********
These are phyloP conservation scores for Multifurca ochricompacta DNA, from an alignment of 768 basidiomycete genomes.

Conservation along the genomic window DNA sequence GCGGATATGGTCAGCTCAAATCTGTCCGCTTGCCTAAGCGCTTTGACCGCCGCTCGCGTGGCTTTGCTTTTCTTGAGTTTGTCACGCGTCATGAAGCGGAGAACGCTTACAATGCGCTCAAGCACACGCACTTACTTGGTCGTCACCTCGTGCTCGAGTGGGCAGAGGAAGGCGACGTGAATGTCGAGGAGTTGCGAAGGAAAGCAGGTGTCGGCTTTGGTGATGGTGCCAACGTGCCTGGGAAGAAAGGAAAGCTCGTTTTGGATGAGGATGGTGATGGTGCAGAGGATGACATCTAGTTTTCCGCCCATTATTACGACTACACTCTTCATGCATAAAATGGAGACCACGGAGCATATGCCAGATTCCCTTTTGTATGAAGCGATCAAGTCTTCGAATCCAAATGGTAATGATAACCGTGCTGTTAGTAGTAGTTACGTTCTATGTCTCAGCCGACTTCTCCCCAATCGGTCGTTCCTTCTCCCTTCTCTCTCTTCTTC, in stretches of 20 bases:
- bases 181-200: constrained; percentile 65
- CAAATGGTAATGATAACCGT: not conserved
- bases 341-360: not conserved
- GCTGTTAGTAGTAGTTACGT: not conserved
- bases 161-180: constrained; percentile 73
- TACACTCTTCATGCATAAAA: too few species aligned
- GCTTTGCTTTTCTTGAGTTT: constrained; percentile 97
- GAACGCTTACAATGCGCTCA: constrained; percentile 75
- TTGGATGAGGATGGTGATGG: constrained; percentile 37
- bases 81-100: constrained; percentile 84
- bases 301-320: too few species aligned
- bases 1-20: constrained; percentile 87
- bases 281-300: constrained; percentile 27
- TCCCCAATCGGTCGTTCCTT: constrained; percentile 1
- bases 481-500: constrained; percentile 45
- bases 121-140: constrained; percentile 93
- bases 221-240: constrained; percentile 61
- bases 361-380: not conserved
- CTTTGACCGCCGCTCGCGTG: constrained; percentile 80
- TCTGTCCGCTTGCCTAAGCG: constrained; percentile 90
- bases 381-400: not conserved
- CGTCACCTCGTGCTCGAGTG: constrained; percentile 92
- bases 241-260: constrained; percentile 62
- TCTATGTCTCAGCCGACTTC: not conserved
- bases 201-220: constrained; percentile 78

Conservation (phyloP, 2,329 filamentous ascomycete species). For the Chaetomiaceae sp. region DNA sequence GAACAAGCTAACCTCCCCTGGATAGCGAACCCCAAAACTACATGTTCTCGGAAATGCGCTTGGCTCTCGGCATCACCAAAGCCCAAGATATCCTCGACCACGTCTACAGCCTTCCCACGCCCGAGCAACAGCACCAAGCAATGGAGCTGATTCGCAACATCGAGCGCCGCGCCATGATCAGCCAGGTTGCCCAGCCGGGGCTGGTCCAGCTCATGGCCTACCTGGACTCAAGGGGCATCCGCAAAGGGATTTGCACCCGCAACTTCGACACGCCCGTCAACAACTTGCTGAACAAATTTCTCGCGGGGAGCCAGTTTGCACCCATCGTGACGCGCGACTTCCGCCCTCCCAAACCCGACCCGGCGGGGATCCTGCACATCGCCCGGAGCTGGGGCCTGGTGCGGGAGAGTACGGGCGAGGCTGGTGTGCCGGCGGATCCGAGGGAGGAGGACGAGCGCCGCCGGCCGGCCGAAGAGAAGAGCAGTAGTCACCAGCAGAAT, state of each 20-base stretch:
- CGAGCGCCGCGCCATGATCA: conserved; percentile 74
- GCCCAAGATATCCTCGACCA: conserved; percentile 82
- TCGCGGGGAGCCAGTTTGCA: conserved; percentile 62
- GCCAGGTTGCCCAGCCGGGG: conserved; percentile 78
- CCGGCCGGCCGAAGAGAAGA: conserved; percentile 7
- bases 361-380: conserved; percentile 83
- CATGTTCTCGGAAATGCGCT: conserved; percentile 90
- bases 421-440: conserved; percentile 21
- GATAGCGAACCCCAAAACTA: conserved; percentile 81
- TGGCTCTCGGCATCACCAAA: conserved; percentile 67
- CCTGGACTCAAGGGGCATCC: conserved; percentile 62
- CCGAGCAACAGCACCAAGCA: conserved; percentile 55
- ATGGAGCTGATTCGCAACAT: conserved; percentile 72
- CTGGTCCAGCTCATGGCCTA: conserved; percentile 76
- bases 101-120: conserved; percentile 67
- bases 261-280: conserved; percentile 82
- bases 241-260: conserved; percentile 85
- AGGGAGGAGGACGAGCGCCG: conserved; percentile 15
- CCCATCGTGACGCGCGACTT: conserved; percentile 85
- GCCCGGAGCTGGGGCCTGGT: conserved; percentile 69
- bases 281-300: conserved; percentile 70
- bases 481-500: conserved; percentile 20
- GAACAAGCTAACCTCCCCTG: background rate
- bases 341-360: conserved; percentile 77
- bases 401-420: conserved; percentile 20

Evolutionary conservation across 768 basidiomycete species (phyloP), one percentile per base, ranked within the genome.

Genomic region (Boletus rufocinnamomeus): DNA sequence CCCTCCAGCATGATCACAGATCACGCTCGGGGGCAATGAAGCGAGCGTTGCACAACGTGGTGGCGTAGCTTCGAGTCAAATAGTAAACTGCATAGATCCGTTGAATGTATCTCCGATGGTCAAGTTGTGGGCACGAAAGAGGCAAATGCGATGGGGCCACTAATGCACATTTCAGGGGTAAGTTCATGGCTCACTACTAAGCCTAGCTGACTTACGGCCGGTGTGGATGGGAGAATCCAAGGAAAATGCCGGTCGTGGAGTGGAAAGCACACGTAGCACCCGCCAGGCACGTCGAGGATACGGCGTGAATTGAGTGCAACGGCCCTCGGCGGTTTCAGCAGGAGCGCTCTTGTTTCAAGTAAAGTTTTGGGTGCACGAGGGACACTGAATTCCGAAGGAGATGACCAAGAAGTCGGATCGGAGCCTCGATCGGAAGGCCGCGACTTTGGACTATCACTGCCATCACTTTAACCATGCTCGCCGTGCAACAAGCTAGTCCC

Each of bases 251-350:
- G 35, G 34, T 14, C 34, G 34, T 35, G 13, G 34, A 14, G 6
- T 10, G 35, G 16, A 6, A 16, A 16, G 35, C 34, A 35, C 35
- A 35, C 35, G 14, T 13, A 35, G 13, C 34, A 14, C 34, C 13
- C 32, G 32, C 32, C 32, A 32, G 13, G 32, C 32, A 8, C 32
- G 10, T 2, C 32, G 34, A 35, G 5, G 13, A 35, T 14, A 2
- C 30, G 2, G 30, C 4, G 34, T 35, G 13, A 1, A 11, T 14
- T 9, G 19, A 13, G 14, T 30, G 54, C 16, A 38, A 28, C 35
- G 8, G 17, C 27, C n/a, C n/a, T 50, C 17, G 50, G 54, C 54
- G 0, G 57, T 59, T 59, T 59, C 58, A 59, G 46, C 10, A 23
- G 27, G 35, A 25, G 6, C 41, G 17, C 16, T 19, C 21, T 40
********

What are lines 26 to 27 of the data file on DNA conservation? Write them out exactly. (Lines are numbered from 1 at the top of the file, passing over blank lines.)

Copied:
- TCTATGTCTCAGCCGACTTC: not conserved
- bases 201-220: constrained; percentile 78